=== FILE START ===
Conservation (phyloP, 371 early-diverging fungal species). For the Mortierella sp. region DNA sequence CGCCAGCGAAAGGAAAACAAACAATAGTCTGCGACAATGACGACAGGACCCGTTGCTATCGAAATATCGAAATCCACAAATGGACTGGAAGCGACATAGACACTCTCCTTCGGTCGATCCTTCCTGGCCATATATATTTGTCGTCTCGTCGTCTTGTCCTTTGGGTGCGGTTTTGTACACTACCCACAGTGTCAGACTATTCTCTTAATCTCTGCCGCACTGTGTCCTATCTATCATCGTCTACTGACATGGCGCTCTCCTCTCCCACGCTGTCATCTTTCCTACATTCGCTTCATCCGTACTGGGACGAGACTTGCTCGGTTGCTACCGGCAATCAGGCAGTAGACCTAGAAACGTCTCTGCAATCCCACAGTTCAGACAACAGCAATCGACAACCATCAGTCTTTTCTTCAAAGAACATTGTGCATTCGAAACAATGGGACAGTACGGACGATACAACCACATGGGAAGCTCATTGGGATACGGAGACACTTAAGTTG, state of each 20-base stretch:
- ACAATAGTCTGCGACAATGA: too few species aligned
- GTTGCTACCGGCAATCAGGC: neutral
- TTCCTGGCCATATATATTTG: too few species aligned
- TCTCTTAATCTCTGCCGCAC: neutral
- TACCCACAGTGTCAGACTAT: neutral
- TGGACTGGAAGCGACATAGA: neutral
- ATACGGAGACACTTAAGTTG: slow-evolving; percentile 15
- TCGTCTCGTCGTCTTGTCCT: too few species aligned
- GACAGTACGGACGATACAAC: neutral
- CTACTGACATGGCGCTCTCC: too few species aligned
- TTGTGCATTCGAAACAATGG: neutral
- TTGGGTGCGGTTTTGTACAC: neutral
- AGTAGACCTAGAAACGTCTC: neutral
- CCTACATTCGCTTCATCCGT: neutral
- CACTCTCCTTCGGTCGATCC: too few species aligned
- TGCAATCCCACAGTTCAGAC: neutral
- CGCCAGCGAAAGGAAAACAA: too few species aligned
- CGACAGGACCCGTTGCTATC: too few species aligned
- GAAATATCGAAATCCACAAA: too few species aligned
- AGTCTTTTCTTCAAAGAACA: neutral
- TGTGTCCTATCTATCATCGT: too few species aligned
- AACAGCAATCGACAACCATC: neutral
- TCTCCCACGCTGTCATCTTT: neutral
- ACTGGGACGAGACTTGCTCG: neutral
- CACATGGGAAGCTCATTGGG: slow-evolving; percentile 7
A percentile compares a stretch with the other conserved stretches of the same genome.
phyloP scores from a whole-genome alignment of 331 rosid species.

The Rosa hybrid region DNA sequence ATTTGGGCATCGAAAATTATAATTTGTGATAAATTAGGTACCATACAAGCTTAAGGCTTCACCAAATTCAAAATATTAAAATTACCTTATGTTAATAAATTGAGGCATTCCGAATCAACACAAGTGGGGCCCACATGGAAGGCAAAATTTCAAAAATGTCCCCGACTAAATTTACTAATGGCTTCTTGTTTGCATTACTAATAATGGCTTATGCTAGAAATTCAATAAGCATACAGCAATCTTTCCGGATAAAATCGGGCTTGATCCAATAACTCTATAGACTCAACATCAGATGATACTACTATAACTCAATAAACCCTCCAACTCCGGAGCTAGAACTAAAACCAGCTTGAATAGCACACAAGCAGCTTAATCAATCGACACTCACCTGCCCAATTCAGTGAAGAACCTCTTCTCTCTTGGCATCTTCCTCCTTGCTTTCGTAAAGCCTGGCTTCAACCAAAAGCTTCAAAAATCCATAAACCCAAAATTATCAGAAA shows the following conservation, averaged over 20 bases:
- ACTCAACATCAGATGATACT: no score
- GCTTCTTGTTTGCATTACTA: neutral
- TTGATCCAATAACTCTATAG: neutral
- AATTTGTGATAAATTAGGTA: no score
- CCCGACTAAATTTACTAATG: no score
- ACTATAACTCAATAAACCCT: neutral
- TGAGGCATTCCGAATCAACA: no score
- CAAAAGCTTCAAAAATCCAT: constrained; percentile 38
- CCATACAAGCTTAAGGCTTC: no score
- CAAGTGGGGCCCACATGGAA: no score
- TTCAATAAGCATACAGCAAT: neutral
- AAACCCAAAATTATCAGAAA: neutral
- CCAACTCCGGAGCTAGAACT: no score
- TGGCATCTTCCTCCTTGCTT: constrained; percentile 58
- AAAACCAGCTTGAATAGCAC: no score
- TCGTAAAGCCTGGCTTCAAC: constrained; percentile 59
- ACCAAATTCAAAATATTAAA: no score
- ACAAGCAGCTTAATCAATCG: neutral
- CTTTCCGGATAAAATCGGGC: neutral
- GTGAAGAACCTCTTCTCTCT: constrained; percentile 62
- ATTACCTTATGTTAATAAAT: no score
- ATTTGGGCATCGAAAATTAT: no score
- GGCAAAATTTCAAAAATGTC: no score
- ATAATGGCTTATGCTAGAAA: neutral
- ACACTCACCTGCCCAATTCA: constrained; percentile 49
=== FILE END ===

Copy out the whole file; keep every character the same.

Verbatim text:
Conservation (phyloP, 371 early-diverging fungal species). For the Mortierella sp. region DNA sequence CGCCAGCGAAAGGAAAACAAACAATAGTCTGCGACAATGACGACAGGACCCGTTGCTATCGAAATATCGAAATCCACAAATGGACTGGAAGCGACATAGACACTCTCCTTCGGTCGATCCTTCCTGGCCATATATATTTGTCGTCTCGTCGTCTTGTCCTTTGGGTGCGGTTTTGTACACTACCCACAGTGTCAGACTATTCTCTTAATCTCTGCCGCACTGTGTCCTATCTATCATCGTCTACTGACATGGCGCTCTCCTCTCCCACGCTGTCATCTTTCCTACATTCGCTTCATCCGTACTGGGACGAGACTTGCTCGGTTGCTACCGGCAATCAGGCAGTAGACCTAGAAACGTCTCTGCAATCCCACAGTTCAGACAACAGCAATCGACAACCATCAGTCTTTTCTTCAAAGAACATTGTGCATTCGAAACAATGGGACAGTACGGACGATACAACCACATGGGAAGCTCATTGGGATACGGAGACACTTAAGTTG, state of each 20-base stretch:
- ACAATAGTCTGCGACAATGA: too few species aligned
- GTTGCTACCGGCAATCAGGC: neutral
- TTCCTGGCCATATATATTTG: too few species aligned
- TCTCTTAATCTCTGCCGCAC: neutral
- TACCCACAGTGTCAGACTAT: neutral
- TGGACTGGAAGCGACATAGA: neutral
- ATACGGAGACACTTAAGTTG: slow-evolving; percentile 15
- TCGTCTCGTCGTCTTGTCCT: too few species aligned
- GACAGTACGGACGATACAAC: neutral
- CTACTGACATGGCGCTCTCC: too few species aligned
- TTGTGCATTCGAAACAATGG: neutral
- TTGGGTGCGGTTTTGTACAC: neutral
- AGTAGACCTAGAAACGTCTC: neutral
- CCTACATTCGCTTCATCCGT: neutral
- CACTCTCCTTCGGTCGATCC: too few species aligned
- TGCAATCCCACAGTTCAGAC: neutral
- CGCCAGCGAAAGGAAAACAA: too few species aligned
- CGACAGGACCCGTTGCTATC: too few species aligned
- GAAATATCGAAATCCACAAA: too few species aligned
- AGTCTTTTCTTCAAAGAACA: neutral
- TGTGTCCTATCTATCATCGT: too few species aligned
- AACAGCAATCGACAACCATC: neutral
- TCTCCCACGCTGTCATCTTT: neutral
- ACTGGGACGAGACTTGCTCG: neutral
- CACATGGGAAGCTCATTGGG: slow-evolving; percentile 7
A percentile compares a stretch with the other conserved stretches of the same genome.
phyloP scores from a whole-genome alignment of 331 rosid species.

The Rosa hybrid region DNA sequence ATTTGGGCATCGAAAATTATAATTTGTGATAAATTAGGTACCATACAAGCTTAAGGCTTCACCAAATTCAAAATATTAAAATTACCTTATGTTAATAAATTGAGGCATTCCGAATCAACACAAGTGGGGCCCACATGGAAGGCAAAATTTCAAAAATGTCCCCGACTAAATTTACTAATGGCTTCTTGTTTGCATTACTAATAATGGCTTATGCTAGAAATTCAATAAGCATACAGCAATCTTTCCGGATAAAATCGGGCTTGATCCAATAACTCTATAGACTCAACATCAGATGATACTACTATAACTCAATAAACCCTCCAACTCCGGAGCTAGAACTAAAACCAGCTTGAATAGCACACAAGCAGCTTAATCAATCGACACTCACCTGCCCAATTCAGTGAAGAACCTCTTCTCTCTTGGCATCTTCCTCCTTGCTTTCGTAAAGCCTGGCTTCAACCAAAAGCTTCAAAAATCCATAAACCCAAAATTATCAGAAA shows the following conservation, averaged over 20 bases:
- ACTCAACATCAGATGATACT: no score
- GCTTCTTGTTTGCATTACTA: neutral
- TTGATCCAATAACTCTATAG: neutral
- AATTTGTGATAAATTAGGTA: no score
- CCCGACTAAATTTACTAATG: no score
- ACTATAACTCAATAAACCCT: neutral
- TGAGGCATTCCGAATCAACA: no score
- CAAAAGCTTCAAAAATCCAT: constrained; percentile 38
- CCATACAAGCTTAAGGCTTC: no score
- CAAGTGGGGCCCACATGGAA: no score
- TTCAATAAGCATACAGCAAT: neutral
- AAACCCAAAATTATCAGAAA: neutral
- CCAACTCCGGAGCTAGAACT: no score
- TGGCATCTTCCTCCTTGCTT: constrained; percentile 58
- AAAACCAGCTTGAATAGCAC: no score
- TCGTAAAGCCTGGCTTCAAC: constrained; percentile 59
- ACCAAATTCAAAATATTAAA: no score
- ACAAGCAGCTTAATCAATCG: neutral
- CTTTCCGGATAAAATCGGGC: neutral
- GTGAAGAACCTCTTCTCTCT: constrained; percentile 62
- ATTACCTTATGTTAATAAAT: no score
- ATTTGGGCATCGAAAATTAT: no score
- GGCAAAATTTCAAAAATGTC: no score
- ATAATGGCTTATGCTAGAAA: neutral
- ACACTCACCTGCCCAATTCA: constrained; percentile 49